Prior to the 2015 general elections that brought President Muhammadu Buhari of the All Progressive Congress, APC into office, people were almost deaf from numerous campaign promises.
Prominent among the promises was the readiness to provide jobs for the youths and end the long-standing scourge of unemployment.
Obviously, a higher percentage of the electorates fell for the promise to allay unemployment and cast their votes for the current administration.
However, over two years since Buhari’s victory and not much can be said to have been done about the high unemployment rate in the country.
More youths graduate from different universities and higher institutions every year and join a host of others in search of jobs which are usually very difficult to come by, save for people who are well connected.
Meanwhile, for the umpteenth time, the Secretary to Government of the Federation, Mr Babachir Lawal, has said that before the year ends, no fewer than one million youth will be gainfully employed across different states of the federation.
He also pointed out that the Federal Government had already engaged over 30,000 youths through its numerous programmes and job creation.
Lawal opined that the president is laying a solid foundation for the future generation through his leadership style, but a lot of people actually may not agree to this as they continually feel that the president is witch-hunting a selected group of people in his famed anti-corruption war.
In his words: “We have commenced a new journey of rapid and sustainable economic growth that will usher us prosperity despite all the challenges.
“Our economy should have been among the strongest in the world if not for the high level of corruption which is more evident in key sectors like education and health care delivery.
“This government has introduced diversification policy and very soon we will begin to witness changes as we have witnessed in rice and wheat production.”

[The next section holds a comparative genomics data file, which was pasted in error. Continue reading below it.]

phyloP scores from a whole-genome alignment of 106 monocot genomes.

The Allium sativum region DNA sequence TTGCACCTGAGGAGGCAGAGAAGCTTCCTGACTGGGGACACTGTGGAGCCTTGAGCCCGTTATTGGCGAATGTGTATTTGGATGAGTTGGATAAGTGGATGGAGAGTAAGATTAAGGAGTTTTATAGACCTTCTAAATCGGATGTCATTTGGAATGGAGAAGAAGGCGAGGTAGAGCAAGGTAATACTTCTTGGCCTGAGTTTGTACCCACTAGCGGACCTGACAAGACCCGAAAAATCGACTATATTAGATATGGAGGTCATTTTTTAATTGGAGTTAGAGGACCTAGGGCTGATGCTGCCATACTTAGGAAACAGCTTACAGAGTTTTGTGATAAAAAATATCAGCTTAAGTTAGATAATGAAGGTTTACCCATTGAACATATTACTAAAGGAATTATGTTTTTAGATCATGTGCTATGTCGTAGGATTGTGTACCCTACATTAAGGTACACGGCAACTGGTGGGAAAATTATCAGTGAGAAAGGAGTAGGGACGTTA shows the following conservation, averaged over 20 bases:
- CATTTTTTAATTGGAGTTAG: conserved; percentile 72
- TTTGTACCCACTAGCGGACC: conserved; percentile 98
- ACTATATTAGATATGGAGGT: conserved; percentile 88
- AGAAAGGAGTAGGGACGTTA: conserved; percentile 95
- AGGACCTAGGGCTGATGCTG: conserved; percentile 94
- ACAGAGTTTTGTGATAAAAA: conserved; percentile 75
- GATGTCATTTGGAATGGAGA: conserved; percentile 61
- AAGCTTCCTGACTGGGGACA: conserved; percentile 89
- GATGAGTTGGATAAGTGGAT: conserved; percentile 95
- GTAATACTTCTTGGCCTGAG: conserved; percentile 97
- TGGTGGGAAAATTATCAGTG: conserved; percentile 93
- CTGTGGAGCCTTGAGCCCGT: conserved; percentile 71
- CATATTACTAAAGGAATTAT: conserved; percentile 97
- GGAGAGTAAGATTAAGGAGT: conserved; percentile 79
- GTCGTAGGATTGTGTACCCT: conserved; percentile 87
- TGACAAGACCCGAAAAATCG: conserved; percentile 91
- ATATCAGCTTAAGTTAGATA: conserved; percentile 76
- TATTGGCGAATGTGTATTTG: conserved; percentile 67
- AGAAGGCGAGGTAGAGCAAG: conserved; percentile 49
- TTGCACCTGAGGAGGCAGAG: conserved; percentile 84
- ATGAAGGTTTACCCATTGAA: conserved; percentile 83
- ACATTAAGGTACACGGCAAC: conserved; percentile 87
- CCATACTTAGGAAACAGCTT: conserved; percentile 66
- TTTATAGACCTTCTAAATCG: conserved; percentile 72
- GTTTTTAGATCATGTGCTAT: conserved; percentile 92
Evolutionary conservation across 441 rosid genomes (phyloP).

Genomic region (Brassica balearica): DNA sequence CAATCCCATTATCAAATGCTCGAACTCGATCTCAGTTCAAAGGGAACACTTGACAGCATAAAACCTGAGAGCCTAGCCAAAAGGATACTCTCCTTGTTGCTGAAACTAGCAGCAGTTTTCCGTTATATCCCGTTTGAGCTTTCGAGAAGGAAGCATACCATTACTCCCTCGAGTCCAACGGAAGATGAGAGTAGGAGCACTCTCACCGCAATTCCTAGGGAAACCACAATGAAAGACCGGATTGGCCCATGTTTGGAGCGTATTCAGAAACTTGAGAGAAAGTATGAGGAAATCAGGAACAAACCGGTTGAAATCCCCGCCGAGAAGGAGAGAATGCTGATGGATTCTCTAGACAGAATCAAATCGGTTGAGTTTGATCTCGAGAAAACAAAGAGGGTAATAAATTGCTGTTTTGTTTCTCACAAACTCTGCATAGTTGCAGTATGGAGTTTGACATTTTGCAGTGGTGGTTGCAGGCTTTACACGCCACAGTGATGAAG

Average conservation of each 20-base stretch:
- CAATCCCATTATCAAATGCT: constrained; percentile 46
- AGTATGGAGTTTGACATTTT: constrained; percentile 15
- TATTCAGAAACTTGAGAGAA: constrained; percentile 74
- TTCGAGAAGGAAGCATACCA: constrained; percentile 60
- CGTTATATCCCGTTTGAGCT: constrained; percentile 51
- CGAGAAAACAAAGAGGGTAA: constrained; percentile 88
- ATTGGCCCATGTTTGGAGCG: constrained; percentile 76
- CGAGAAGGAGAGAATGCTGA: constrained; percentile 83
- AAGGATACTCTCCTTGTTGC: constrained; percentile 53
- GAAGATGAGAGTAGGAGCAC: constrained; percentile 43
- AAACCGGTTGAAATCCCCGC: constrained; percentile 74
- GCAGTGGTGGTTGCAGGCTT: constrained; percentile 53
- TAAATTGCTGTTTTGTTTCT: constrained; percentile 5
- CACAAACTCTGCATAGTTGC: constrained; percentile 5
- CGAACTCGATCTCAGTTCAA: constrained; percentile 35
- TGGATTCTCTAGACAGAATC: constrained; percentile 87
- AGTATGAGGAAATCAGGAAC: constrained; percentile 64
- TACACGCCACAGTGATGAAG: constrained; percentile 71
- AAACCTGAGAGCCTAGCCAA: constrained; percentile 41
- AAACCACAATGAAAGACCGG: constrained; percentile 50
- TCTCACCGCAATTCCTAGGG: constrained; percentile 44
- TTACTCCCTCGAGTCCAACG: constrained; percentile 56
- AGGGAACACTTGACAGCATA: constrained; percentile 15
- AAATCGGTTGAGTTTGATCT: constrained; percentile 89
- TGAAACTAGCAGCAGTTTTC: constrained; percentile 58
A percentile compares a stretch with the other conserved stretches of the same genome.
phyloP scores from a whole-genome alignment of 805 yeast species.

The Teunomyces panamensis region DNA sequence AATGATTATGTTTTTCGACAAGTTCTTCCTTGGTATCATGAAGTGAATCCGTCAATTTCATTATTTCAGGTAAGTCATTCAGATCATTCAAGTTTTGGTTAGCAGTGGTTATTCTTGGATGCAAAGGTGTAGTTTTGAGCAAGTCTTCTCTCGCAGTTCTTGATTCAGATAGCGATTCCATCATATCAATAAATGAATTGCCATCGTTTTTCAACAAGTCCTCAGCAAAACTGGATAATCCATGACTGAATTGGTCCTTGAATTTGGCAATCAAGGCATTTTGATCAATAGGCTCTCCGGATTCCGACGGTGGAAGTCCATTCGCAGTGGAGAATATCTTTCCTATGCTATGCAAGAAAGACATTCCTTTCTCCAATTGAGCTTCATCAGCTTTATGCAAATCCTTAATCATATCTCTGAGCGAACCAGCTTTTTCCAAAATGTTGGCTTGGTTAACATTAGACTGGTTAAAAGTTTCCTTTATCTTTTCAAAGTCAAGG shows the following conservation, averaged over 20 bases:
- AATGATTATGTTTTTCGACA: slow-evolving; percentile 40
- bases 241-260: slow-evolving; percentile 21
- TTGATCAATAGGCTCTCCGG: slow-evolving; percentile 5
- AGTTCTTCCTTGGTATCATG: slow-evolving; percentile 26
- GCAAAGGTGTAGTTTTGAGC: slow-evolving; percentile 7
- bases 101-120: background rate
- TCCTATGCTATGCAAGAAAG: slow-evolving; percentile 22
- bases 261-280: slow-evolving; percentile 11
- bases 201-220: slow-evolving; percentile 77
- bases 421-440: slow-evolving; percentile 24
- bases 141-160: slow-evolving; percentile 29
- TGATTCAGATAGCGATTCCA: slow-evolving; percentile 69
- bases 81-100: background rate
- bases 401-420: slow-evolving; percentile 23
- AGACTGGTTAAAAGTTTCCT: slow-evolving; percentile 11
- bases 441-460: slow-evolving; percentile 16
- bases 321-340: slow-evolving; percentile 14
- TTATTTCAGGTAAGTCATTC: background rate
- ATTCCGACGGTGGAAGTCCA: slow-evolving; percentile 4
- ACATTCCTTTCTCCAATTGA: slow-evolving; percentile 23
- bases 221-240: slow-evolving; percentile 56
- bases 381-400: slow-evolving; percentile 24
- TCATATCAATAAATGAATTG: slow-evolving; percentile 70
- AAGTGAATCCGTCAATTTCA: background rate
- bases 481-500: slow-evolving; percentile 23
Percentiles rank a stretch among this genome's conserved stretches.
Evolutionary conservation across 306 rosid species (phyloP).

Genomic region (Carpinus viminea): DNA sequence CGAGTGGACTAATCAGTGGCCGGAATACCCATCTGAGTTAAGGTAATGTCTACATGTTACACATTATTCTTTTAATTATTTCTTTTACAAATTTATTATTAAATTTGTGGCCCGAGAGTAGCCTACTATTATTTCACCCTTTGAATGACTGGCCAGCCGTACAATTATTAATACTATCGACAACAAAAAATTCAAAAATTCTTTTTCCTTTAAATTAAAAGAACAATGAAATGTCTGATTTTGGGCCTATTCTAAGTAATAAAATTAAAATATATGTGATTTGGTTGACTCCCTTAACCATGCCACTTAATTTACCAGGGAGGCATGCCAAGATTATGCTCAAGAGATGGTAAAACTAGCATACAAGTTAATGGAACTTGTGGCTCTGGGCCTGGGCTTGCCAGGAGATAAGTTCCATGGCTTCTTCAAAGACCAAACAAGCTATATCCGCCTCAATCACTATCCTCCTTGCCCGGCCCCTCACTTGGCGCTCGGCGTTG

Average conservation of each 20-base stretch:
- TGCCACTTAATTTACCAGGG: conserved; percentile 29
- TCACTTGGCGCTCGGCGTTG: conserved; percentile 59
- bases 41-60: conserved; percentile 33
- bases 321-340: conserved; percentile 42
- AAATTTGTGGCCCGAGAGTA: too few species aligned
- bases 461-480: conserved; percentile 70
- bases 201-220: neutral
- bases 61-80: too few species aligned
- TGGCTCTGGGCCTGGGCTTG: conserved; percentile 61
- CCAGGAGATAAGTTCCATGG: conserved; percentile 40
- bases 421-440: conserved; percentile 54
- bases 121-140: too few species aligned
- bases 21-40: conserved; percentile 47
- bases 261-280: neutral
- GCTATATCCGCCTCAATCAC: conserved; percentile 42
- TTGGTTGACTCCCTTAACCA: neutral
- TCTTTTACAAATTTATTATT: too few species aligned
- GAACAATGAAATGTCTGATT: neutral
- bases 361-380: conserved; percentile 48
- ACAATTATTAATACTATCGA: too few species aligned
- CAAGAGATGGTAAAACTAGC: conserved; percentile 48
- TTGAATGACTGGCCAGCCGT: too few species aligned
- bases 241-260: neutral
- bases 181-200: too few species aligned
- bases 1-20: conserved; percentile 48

Now that the government has promised to provide at least one million young people with jobs, that obviously suggests that the rate of unemployment would experience a drastic reduction.
Statistics from the Nigerian Bureau of Statistics (NBS) report show that another 1.5 million Nigerians became unemployed in the first quarter of 2016.
The record also clearly stated that the rate of unemployment grew from 10.4 percent in the last quarter in 2015 to 12.1 percent.
The labour force population (i.e. those within the working age population willing, able and actively looking for work) increased to 78.4 million from 76.9million in q4 2015.
This means that an additional 1,528,647 economically active persons within 15-64 entered the labour force i.e. were able and willing and actively looking for work between January 1 and March 31 2016.
According to the report: “Within the same period, the total number in full time employment (did any form of work for at least 40 hours) decreased by 528,148 persons or 0.97%.
“This consists of people who lost their jobs and were either forced or for various reasons chose to move from full time employment to underemployment.
“Within the same period, the number of unemployed in the labour force, increased by 1,449,18 persons (increase of 518,000 between Q3 and Q4 2015) between Q4 2015 and Q1 2016.”
Youth unemployment also rose to 42.24 percent, as 15.2million youths remain unemployed in the economy.
“Accordingly, out of a total youth labour force of 38.2 million (representing 48.7% of total labour force in Nigeria of 78.48mn), a total of 15.2mn of them were either unemployed or underemployed in Q1 2016 representing a youth unemployment rate of 42.24%.”
Does this suggest that the country is making any progress in the aspect of reducing the rate of unemployment or is it the population explosion taking its toll on the country?
Now that the government has raised hopes on high, probably people should expect more from them this time because a lot of hopes have been dashed in the past and people have resorted to paying no mind to whatever promises the government makes.
This should even serve as a wake up call to the government to desist from making promises and leaving them unfulfilled because overtime, it could make citizens lose faith in them and really, nothing would work out perfectly if the citizens find it difficult to believe the government.
The government really has to take investing in the youths more seriously because an investment in one youth means an investment into the future.
It is needless to revisit the old cliche of youths being the leaders of tomorrow.
Got a news tip/information for us? Email firstname.lastname@example.org
Follow us on twitter @thesheetng
Like us on Facebook @ www.facebook.com / The Sheet
This is a 2017 Copyright of thesheet.ng. You may wish to request express approval from thesheet.ng to republish.